Ship types

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© Stiftung Deutsches Technikmuseum Berlin, Foto: Clemens Kirchner



Nao (14th–16th century)

The nao was a type of ship developed in Portugal, to begin with, during the fourteenth and fifteenth centuries. Its name comes from navio, the Portuguese derivative of the Latin word for a ship. The nao had two to three masts and the hull was built of planks butted smoothly edge to edge: the carvel [sic] method. However, this sturdily built ship was larger and heavier than a caravel. The hull had a markedly bulbous form, which increased the ship’s cargo capacity, topped with high bulwarks. In his journals, Columbus referred to his flagship, the Santa Maria, as “la nao”.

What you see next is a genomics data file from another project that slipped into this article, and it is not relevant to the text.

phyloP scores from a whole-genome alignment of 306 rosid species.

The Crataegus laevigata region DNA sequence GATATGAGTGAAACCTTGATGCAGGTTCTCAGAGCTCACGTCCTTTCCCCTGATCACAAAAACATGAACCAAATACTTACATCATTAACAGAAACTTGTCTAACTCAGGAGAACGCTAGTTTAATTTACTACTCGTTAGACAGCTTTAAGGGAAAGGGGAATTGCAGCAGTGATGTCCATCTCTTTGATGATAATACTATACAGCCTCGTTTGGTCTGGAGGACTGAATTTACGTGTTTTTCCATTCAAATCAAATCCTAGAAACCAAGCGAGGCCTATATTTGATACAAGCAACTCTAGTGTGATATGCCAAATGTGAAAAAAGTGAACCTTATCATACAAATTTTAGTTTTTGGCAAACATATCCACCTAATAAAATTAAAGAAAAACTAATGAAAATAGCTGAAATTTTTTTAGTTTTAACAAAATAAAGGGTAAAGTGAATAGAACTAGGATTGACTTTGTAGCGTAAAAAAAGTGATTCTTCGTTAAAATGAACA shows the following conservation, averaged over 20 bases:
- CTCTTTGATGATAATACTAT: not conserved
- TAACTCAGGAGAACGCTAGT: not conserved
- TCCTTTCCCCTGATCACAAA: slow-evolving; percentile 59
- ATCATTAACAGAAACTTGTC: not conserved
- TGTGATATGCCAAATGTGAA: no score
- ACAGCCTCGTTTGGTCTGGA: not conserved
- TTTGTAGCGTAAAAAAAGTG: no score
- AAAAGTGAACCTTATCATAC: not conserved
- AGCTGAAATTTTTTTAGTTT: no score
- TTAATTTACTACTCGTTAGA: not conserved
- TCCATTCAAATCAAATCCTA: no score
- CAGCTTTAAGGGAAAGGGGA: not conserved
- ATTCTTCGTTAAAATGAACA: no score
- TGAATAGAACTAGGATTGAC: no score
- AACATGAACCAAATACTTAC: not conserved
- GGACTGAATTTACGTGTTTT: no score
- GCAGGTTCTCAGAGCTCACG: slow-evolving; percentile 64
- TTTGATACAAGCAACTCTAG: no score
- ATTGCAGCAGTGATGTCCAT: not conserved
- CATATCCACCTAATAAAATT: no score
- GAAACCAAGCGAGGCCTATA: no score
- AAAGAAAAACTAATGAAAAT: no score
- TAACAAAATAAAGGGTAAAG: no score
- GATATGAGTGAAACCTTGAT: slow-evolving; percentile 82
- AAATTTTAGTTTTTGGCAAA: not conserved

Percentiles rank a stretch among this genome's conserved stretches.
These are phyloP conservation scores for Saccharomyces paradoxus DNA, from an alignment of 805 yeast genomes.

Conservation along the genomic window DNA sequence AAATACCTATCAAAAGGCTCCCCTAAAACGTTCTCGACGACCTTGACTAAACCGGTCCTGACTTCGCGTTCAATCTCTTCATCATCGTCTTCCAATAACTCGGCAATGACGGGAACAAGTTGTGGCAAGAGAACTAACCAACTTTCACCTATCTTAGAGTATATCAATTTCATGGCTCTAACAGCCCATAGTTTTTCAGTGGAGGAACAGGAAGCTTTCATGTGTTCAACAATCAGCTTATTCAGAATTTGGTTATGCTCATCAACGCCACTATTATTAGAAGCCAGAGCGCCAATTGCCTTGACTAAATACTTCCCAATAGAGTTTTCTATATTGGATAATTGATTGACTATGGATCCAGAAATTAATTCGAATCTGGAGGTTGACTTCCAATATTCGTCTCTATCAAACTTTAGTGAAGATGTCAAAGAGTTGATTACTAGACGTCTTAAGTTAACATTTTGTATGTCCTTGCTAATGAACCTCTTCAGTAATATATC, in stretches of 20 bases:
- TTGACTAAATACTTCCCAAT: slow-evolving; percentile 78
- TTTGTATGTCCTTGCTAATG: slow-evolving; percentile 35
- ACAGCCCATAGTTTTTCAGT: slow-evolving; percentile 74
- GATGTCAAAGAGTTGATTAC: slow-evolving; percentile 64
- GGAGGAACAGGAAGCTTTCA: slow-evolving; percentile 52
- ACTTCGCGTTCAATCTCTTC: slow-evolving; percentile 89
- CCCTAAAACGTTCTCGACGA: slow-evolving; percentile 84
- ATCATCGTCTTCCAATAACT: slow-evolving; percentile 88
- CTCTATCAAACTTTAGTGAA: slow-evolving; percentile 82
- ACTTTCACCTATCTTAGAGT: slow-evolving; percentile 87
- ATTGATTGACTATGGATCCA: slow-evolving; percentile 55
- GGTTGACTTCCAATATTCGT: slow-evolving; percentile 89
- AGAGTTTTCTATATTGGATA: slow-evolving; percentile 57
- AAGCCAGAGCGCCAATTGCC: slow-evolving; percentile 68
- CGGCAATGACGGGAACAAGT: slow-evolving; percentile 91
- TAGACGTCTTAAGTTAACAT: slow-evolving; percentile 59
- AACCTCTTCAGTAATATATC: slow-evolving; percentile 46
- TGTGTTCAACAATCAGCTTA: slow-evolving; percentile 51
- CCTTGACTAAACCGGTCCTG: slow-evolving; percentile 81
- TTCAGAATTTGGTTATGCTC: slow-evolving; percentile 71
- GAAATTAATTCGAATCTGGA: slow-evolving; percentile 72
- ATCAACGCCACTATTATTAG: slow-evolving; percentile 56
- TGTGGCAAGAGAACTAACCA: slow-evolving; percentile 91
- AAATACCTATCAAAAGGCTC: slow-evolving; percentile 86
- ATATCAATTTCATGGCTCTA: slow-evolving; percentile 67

The following information refers to the specific ship represented by the model.

Nao (c. 1490)

·         Region: Portugal, Spain (Atlantic, Mediterranean)

·         Length: 21.50 m

·         Beam: 8.30 m

·         Propulsion: sail

·         Sail area: approx. 300 m²

·         Carrying capacity: approx. 200 tonnes

·         Speed: approx. 6 knots (~ 11 km/h)